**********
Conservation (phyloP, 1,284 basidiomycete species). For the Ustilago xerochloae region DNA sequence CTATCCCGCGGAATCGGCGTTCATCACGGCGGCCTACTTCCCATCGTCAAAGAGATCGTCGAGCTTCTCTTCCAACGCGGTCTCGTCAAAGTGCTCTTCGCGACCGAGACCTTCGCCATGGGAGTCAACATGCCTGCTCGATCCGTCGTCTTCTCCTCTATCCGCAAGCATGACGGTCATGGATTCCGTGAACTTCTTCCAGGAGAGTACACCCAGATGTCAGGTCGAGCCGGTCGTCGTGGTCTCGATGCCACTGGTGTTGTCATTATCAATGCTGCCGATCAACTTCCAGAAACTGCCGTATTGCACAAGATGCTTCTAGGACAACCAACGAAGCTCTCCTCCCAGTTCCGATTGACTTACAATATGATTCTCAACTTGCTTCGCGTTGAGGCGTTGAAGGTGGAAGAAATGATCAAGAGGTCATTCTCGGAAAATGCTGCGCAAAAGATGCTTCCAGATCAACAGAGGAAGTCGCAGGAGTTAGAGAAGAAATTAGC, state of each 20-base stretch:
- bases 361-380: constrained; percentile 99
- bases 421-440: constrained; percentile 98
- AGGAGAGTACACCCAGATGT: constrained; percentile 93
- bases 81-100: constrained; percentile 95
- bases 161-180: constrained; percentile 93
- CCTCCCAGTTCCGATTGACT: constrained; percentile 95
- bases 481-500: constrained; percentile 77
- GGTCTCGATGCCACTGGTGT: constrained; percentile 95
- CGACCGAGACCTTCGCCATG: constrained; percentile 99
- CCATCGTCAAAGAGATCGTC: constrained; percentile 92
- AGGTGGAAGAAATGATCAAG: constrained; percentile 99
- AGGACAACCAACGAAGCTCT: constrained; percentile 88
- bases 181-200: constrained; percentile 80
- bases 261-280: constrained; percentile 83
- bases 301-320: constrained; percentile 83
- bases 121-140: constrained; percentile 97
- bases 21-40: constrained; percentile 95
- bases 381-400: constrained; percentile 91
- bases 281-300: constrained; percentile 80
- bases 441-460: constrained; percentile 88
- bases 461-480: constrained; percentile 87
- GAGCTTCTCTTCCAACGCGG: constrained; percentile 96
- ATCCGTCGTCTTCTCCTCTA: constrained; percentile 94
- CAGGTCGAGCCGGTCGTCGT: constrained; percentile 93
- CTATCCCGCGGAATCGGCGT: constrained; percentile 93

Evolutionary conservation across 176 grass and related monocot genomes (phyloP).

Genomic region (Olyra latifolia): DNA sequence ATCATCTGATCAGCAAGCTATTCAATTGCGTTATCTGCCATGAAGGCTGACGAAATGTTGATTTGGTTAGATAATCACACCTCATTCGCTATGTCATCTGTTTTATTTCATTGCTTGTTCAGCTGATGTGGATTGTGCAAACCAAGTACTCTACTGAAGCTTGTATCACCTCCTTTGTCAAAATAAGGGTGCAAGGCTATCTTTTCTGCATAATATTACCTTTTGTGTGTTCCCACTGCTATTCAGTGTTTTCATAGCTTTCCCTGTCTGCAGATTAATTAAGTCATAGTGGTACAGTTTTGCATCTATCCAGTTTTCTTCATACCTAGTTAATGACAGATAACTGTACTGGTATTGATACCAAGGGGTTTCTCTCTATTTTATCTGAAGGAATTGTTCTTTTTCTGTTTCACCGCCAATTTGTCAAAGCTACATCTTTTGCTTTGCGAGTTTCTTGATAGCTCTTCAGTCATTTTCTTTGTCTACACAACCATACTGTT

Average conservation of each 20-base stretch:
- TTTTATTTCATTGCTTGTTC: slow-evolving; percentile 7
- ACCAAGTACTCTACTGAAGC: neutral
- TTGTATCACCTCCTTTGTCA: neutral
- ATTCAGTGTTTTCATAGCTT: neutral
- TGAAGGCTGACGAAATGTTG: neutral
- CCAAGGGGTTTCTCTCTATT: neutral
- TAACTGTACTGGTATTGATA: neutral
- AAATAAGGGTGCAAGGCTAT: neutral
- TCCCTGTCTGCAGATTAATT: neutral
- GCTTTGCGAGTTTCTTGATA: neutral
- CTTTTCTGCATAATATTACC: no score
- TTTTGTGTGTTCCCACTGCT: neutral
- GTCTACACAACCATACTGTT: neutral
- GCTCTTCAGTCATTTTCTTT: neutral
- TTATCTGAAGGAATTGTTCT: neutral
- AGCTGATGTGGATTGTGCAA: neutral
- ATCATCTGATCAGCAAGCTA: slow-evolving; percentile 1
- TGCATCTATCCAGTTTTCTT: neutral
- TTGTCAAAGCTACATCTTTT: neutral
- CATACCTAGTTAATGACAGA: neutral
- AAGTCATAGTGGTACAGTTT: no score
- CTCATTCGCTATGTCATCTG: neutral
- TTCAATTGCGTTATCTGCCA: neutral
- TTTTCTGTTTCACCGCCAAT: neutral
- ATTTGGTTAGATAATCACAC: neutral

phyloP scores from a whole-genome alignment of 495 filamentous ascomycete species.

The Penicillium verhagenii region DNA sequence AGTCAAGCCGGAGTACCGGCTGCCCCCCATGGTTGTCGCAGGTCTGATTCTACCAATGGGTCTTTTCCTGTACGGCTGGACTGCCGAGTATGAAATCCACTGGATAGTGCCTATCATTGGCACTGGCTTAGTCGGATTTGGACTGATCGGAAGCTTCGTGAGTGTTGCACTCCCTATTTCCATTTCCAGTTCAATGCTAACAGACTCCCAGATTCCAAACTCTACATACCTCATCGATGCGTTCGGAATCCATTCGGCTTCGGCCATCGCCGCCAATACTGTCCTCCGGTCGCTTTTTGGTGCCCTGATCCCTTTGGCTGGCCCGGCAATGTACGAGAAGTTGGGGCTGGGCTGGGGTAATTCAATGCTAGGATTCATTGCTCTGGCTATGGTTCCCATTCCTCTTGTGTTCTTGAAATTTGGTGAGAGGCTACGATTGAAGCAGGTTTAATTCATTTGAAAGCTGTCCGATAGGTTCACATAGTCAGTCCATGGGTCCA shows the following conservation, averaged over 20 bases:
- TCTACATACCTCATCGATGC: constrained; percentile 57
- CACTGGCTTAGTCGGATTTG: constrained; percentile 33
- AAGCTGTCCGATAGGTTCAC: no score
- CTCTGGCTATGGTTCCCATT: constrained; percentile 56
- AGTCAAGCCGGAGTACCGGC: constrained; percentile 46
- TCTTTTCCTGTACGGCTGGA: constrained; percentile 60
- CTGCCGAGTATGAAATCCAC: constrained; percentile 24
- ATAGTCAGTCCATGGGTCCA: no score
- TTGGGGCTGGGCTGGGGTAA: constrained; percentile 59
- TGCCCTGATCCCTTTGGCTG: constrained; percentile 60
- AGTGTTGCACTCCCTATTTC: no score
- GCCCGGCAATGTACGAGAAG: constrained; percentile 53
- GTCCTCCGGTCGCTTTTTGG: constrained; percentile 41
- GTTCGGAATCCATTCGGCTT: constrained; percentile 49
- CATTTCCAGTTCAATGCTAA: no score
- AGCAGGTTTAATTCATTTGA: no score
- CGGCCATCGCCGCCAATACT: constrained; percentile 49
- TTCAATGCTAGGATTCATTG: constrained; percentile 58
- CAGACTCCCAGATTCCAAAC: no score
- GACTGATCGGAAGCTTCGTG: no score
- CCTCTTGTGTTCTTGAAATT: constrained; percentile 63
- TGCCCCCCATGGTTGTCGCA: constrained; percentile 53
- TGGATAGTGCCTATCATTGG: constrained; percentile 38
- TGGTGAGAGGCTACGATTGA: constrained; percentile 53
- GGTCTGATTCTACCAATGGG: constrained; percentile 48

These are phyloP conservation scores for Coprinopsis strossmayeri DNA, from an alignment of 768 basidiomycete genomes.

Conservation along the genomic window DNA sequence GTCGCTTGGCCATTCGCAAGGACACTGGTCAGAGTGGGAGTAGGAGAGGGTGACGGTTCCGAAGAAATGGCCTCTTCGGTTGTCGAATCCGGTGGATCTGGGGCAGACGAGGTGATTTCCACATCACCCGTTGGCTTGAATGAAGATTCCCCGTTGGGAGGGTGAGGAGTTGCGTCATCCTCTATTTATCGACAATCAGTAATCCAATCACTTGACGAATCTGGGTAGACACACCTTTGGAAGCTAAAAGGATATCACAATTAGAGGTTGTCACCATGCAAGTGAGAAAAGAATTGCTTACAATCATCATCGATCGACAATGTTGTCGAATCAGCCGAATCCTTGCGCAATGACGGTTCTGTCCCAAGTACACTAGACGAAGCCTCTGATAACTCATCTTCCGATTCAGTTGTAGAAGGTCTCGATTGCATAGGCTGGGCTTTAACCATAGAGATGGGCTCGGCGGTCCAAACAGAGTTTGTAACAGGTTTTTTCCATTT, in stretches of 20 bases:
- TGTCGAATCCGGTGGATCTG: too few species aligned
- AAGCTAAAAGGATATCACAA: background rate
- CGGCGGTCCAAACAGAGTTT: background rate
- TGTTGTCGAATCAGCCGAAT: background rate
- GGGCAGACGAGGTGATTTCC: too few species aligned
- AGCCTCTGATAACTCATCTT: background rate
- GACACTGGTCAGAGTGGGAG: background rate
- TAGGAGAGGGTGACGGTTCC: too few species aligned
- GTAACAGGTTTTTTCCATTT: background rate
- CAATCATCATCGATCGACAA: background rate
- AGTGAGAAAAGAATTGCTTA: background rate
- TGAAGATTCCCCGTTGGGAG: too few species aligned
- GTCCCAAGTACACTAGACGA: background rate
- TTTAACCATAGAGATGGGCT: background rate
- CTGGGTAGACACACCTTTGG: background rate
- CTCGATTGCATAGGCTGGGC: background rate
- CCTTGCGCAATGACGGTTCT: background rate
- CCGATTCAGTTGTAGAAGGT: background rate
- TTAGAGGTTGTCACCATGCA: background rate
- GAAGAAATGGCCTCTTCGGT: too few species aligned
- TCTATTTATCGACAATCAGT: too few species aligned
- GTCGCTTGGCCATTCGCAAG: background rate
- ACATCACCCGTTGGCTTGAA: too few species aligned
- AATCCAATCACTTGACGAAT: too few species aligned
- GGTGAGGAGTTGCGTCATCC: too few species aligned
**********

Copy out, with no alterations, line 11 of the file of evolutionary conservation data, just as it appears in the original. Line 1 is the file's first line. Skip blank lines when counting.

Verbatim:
- CCATCGTCAAAGAGATCGTC: constrained; percentile 92